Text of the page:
The vastness and perspective in your most recent piece RoofTop is very interesting, can you explain how you created this piece and the process behind it? I wanted to produce a landscape painting with the vastness of a Church or Cole painting. I went to an 18 story high building right next to Prospect Park to see if I could get the entire park on one canvas. But when I got up on the roof, the park was nothing but a sea of green! It was an amazing sight, to look in one direction and see the Manhattan skyline behind a sea of green. But I wanted more identifying anchors and couldn’t think of a composition that would work. After several photo expeditions, I found this view of my neighborhood depicted in the painting. It looked agricultural with these lines of houses and trees, a tension of figure and ground that we live amidst. It was the first experience of ordering my neighborhood from a high vantage point into a total unified picture.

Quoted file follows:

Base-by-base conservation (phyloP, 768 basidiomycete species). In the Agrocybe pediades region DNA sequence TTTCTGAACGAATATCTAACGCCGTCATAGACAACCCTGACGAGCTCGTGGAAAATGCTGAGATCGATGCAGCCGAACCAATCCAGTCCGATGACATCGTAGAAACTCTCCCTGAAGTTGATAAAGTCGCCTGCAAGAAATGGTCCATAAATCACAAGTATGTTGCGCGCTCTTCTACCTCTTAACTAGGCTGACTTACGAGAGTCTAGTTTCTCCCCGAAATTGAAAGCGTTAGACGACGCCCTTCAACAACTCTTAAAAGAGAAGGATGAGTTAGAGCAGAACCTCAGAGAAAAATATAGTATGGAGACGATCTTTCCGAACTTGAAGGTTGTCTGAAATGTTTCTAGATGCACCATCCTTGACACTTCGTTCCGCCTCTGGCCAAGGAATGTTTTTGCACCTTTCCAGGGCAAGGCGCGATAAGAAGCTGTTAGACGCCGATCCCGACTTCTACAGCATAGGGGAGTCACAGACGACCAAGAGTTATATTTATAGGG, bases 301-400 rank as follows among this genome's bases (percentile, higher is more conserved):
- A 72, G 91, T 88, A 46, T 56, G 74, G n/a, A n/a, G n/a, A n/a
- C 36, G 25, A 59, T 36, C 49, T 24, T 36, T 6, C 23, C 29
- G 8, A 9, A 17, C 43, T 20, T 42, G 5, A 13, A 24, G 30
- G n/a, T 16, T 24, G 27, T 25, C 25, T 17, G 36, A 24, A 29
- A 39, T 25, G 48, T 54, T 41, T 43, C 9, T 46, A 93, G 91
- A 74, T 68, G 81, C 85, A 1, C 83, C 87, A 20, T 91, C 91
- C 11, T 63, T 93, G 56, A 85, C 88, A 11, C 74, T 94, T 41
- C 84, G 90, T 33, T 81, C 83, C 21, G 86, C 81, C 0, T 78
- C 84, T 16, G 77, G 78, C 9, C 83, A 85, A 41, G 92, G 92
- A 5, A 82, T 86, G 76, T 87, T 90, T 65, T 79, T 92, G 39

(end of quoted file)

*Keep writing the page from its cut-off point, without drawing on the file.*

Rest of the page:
I took many photos that I then stitched together in Photoshop to create the distortion of looking down at Flatbush Avenue, as well as outward toward the horizon. That extended foreground is a favorite technique of mine to force a sense of being ‘in’ the painting.
Flatbush, the name of the avenue and neighborhood, has Dutch roots, and it means ‘Flat woodland, or wooded plain’ –we still do live in a wooded plain; only the buildings have ‘grown’ over the past 150 years. A working title for this painting is Still, We Live Among the Trees.
What techniques and materials do you use?I paint with oils, almost exclusively. Living in Brooklyn has done wonders for finding free materials on the curb. People throw out all sorts of useful things, so sometimes I paint on boards that I find. There is a balance to create between affordable and quality materials. I am constantly working toward the affordable, but trying not to sacrifice the quality.